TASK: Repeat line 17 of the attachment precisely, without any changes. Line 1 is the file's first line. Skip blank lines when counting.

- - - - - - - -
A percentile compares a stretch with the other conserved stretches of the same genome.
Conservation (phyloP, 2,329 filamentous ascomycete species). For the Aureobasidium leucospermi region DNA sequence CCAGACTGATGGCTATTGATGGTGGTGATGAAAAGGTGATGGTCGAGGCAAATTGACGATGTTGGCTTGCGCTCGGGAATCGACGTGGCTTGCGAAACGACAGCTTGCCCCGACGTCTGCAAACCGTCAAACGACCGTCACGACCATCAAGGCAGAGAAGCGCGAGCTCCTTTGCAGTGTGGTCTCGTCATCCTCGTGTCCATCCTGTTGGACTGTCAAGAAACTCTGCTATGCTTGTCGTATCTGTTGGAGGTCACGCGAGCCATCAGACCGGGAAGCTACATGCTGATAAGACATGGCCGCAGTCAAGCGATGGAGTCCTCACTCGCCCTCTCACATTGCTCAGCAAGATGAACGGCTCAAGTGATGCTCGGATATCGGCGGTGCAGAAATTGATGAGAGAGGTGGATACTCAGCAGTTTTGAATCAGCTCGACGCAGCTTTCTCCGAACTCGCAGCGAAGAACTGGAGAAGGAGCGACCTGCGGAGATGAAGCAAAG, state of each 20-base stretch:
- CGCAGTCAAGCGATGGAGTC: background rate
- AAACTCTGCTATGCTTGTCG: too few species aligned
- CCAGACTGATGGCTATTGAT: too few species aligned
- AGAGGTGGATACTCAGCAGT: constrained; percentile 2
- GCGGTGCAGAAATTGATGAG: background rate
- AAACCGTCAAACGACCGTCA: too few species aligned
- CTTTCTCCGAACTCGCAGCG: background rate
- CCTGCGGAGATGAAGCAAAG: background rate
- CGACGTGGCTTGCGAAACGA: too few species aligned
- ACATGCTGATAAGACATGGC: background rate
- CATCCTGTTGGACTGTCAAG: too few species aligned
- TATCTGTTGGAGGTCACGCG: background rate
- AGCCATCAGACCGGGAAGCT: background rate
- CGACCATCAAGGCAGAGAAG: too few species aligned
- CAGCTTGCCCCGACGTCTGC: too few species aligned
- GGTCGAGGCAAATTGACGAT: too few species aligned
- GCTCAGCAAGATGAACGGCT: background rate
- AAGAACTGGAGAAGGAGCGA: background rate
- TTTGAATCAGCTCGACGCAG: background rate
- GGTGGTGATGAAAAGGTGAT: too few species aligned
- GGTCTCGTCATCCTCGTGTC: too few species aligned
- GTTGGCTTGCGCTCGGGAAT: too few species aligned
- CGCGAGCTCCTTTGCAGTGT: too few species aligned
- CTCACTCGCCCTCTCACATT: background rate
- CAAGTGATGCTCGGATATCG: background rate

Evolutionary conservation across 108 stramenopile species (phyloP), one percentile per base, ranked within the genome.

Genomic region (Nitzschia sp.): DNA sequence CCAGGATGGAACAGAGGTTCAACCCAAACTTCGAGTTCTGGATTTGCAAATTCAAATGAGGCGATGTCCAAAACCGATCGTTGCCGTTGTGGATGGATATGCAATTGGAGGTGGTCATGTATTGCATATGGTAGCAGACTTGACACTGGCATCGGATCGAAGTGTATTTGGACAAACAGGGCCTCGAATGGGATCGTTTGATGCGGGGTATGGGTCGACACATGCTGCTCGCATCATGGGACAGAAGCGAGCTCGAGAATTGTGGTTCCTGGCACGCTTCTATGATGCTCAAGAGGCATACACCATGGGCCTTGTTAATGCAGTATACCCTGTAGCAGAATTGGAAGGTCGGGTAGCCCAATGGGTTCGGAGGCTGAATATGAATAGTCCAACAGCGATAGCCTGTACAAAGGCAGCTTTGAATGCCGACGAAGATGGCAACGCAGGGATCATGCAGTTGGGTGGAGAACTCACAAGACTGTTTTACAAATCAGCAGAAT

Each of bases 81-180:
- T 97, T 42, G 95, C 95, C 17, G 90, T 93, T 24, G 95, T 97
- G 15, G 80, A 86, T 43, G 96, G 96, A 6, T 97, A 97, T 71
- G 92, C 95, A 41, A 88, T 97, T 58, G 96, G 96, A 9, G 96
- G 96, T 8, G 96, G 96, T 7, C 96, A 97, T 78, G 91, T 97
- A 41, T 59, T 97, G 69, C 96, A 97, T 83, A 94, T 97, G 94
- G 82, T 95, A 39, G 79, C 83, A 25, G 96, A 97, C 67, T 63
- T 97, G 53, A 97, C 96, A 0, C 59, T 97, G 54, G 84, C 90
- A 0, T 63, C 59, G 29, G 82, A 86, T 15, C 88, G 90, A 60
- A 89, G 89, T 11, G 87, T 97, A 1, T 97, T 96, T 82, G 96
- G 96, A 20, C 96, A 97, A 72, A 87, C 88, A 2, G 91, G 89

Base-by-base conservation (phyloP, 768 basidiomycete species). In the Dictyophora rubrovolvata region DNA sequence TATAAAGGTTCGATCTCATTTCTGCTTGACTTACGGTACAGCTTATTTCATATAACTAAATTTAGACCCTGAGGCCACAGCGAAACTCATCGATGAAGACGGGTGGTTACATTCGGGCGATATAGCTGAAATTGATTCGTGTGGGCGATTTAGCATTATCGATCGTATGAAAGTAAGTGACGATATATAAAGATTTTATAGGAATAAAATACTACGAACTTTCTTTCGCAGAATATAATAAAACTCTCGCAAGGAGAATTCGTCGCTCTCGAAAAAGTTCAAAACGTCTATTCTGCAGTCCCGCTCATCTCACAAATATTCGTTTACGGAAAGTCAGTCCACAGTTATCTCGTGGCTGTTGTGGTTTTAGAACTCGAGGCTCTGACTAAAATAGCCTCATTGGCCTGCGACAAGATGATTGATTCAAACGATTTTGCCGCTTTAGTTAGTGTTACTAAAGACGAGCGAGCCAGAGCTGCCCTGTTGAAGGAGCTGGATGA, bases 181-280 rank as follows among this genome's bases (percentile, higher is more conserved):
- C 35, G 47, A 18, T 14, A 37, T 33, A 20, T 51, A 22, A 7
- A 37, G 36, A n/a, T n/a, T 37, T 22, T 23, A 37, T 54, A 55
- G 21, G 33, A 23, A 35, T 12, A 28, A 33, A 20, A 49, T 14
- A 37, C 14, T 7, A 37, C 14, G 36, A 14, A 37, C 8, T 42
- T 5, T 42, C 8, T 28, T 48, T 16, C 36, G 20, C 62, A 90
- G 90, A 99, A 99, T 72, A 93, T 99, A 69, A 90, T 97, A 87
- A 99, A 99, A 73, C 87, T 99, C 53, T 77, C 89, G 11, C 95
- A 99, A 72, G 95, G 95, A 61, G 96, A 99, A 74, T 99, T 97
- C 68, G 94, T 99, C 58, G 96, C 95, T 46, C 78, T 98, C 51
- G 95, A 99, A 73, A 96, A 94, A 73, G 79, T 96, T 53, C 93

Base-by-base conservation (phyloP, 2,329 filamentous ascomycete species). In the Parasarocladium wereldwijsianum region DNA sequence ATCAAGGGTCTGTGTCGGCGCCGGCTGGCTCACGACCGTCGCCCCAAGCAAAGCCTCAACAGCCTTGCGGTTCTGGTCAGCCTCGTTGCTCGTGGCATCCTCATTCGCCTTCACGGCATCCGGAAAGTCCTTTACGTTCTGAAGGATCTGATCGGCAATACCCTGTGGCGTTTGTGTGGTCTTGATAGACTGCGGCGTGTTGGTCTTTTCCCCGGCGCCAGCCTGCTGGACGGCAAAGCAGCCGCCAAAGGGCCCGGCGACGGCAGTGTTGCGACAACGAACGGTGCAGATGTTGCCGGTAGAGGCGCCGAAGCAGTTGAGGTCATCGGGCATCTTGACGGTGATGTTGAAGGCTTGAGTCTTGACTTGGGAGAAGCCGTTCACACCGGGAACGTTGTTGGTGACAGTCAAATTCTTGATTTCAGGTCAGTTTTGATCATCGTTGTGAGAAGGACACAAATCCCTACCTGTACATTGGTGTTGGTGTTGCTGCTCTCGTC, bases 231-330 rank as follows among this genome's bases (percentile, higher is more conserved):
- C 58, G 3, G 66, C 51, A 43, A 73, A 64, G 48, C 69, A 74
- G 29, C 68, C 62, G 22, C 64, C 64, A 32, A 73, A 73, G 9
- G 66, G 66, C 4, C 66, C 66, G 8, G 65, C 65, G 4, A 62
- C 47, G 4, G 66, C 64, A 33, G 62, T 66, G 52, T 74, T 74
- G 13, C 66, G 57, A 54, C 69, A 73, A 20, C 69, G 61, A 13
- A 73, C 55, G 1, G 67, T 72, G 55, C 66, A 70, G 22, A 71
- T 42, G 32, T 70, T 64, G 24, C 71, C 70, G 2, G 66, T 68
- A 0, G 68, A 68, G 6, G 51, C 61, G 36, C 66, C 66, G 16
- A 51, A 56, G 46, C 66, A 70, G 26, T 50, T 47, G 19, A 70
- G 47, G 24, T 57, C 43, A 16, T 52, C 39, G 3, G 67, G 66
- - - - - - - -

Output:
- CAGCTTGCCCCGACGTCTGC: too few species aligned